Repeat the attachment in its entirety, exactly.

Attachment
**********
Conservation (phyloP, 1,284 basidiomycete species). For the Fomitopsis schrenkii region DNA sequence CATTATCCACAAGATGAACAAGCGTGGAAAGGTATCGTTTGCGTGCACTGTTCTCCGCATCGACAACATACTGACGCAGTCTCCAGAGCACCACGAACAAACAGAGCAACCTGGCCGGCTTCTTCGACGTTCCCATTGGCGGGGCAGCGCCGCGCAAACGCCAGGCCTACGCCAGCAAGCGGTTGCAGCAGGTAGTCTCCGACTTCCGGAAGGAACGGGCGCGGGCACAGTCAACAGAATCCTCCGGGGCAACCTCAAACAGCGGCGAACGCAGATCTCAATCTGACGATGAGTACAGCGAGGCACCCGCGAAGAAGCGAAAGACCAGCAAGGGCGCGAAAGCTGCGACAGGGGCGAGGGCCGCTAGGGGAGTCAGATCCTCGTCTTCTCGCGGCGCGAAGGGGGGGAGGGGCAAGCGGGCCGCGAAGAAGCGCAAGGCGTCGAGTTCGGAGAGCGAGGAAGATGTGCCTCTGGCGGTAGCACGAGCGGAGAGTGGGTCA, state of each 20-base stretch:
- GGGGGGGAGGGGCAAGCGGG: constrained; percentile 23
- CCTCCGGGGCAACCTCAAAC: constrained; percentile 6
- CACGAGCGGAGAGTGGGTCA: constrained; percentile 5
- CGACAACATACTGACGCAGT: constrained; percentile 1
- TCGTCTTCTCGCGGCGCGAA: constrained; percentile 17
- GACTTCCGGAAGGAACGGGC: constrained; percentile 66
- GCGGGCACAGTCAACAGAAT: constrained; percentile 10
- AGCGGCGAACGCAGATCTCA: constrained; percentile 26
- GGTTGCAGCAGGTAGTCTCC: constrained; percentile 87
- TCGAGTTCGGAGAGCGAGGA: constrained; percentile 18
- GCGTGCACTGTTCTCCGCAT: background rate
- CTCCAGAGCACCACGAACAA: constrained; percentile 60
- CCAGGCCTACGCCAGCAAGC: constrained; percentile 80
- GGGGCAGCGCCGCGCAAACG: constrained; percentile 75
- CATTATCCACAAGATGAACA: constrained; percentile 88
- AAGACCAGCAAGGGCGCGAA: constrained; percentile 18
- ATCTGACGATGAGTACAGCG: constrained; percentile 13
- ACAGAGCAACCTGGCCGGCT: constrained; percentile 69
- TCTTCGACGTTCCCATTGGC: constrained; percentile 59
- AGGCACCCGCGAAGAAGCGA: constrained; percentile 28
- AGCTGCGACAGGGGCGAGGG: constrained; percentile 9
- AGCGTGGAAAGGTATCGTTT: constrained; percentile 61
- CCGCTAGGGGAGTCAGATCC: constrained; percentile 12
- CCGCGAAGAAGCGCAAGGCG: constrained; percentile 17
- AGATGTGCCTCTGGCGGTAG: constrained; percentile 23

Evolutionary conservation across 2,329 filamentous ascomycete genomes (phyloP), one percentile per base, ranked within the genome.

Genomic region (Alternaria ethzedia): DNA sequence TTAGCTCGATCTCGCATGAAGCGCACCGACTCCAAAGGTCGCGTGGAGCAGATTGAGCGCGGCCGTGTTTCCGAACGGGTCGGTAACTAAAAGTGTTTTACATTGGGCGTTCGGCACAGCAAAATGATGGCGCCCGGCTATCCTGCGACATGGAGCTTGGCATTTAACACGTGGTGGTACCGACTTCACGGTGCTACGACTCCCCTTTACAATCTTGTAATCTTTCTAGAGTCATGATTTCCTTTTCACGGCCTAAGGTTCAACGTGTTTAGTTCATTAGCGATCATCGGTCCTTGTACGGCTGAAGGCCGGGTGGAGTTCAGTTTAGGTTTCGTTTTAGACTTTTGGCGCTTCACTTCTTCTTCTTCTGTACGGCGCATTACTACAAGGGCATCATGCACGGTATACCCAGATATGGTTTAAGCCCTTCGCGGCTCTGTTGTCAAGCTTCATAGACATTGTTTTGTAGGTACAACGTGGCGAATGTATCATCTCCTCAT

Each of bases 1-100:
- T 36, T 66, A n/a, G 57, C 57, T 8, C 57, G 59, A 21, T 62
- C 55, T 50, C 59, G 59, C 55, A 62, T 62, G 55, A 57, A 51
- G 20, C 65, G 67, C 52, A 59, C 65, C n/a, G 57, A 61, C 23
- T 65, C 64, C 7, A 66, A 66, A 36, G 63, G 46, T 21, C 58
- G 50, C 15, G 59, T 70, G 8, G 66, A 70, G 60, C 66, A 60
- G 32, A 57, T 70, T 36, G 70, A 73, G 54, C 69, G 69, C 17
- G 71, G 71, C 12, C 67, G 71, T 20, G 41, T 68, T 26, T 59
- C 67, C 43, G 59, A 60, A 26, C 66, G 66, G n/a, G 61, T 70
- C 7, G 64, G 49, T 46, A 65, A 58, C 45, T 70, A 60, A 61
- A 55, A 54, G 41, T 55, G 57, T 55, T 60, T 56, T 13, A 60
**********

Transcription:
Conservation (phyloP, 1,284 basidiomycete species). For the Fomitopsis schrenkii region DNA sequence CATTATCCACAAGATGAACAAGCGTGGAAAGGTATCGTTTGCGTGCACTGTTCTCCGCATCGACAACATACTGACGCAGTCTCCAGAGCACCACGAACAAACAGAGCAACCTGGCCGGCTTCTTCGACGTTCCCATTGGCGGGGCAGCGCCGCGCAAACGCCAGGCCTACGCCAGCAAGCGGTTGCAGCAGGTAGTCTCCGACTTCCGGAAGGAACGGGCGCGGGCACAGTCAACAGAATCCTCCGGGGCAACCTCAAACAGCGGCGAACGCAGATCTCAATCTGACGATGAGTACAGCGAGGCACCCGCGAAGAAGCGAAAGACCAGCAAGGGCGCGAAAGCTGCGACAGGGGCGAGGGCCGCTAGGGGAGTCAGATCCTCGTCTTCTCGCGGCGCGAAGGGGGGGAGGGGCAAGCGGGCCGCGAAGAAGCGCAAGGCGTCGAGTTCGGAGAGCGAGGAAGATGTGCCTCTGGCGGTAGCACGAGCGGAGAGTGGGTCA, state of each 20-base stretch:
- GGGGGGGAGGGGCAAGCGGG: constrained; percentile 23
- CCTCCGGGGCAACCTCAAAC: constrained; percentile 6
- CACGAGCGGAGAGTGGGTCA: constrained; percentile 5
- CGACAACATACTGACGCAGT: constrained; percentile 1
- TCGTCTTCTCGCGGCGCGAA: constrained; percentile 17
- GACTTCCGGAAGGAACGGGC: constrained; percentile 66
- GCGGGCACAGTCAACAGAAT: constrained; percentile 10
- AGCGGCGAACGCAGATCTCA: constrained; percentile 26
- GGTTGCAGCAGGTAGTCTCC: constrained; percentile 87
- TCGAGTTCGGAGAGCGAGGA: constrained; percentile 18
- GCGTGCACTGTTCTCCGCAT: background rate
- CTCCAGAGCACCACGAACAA: constrained; percentile 60
- CCAGGCCTACGCCAGCAAGC: constrained; percentile 80
- GGGGCAGCGCCGCGCAAACG: constrained; percentile 75
- CATTATCCACAAGATGAACA: constrained; percentile 88
- AAGACCAGCAAGGGCGCGAA: constrained; percentile 18
- ATCTGACGATGAGTACAGCG: constrained; percentile 13
- ACAGAGCAACCTGGCCGGCT: constrained; percentile 69
- TCTTCGACGTTCCCATTGGC: constrained; percentile 59
- AGGCACCCGCGAAGAAGCGA: constrained; percentile 28
- AGCTGCGACAGGGGCGAGGG: constrained; percentile 9
- AGCGTGGAAAGGTATCGTTT: constrained; percentile 61
- CCGCTAGGGGAGTCAGATCC: constrained; percentile 12
- CCGCGAAGAAGCGCAAGGCG: constrained; percentile 17
- AGATGTGCCTCTGGCGGTAG: constrained; percentile 23

Evolutionary conservation across 2,329 filamentous ascomycete genomes (phyloP), one percentile per base, ranked within the genome.

Genomic region (Alternaria ethzedia): DNA sequence TTAGCTCGATCTCGCATGAAGCGCACCGACTCCAAAGGTCGCGTGGAGCAGATTGAGCGCGGCCGTGTTTCCGAACGGGTCGGTAACTAAAAGTGTTTTACATTGGGCGTTCGGCACAGCAAAATGATGGCGCCCGGCTATCCTGCGACATGGAGCTTGGCATTTAACACGTGGTGGTACCGACTTCACGGTGCTACGACTCCCCTTTACAATCTTGTAATCTTTCTAGAGTCATGATTTCCTTTTCACGGCCTAAGGTTCAACGTGTTTAGTTCATTAGCGATCATCGGTCCTTGTACGGCTGAAGGCCGGGTGGAGTTCAGTTTAGGTTTCGTTTTAGACTTTTGGCGCTTCACTTCTTCTTCTTCTGTACGGCGCATTACTACAAGGGCATCATGCACGGTATACCCAGATATGGTTTAAGCCCTTCGCGGCTCTGTTGTCAAGCTTCATAGACATTGTTTTGTAGGTACAACGTGGCGAATGTATCATCTCCTCAT

Each of bases 1-100:
- T 36, T 66, A n/a, G 57, C 57, T 8, C 57, G 59, A 21, T 62
- C 55, T 50, C 59, G 59, C 55, A 62, T 62, G 55, A 57, A 51
- G 20, C 65, G 67, C 52, A 59, C 65, C n/a, G 57, A 61, C 23
- T 65, C 64, C 7, A 66, A 66, A 36, G 63, G 46, T 21, C 58
- G 50, C 15, G 59, T 70, G 8, G 66, A 70, G 60, C 66, A 60
- G 32, A 57, T 70, T 36, G 70, A 73, G 54, C 69, G 69, C 17
- G 71, G 71, C 12, C 67, G 71, T 20, G 41, T 68, T 26, T 59
- C 67, C 43, G 59, A 60, A 26, C 66, G 66, G n/a, G 61, T 70
- C 7, G 64, G 49, T 46, A 65, A 58, C 45, T 70, A 60, A 61
- A 55, A 54, G 41, T 55, G 57, T 55, T 60, T 56, T 13, A 60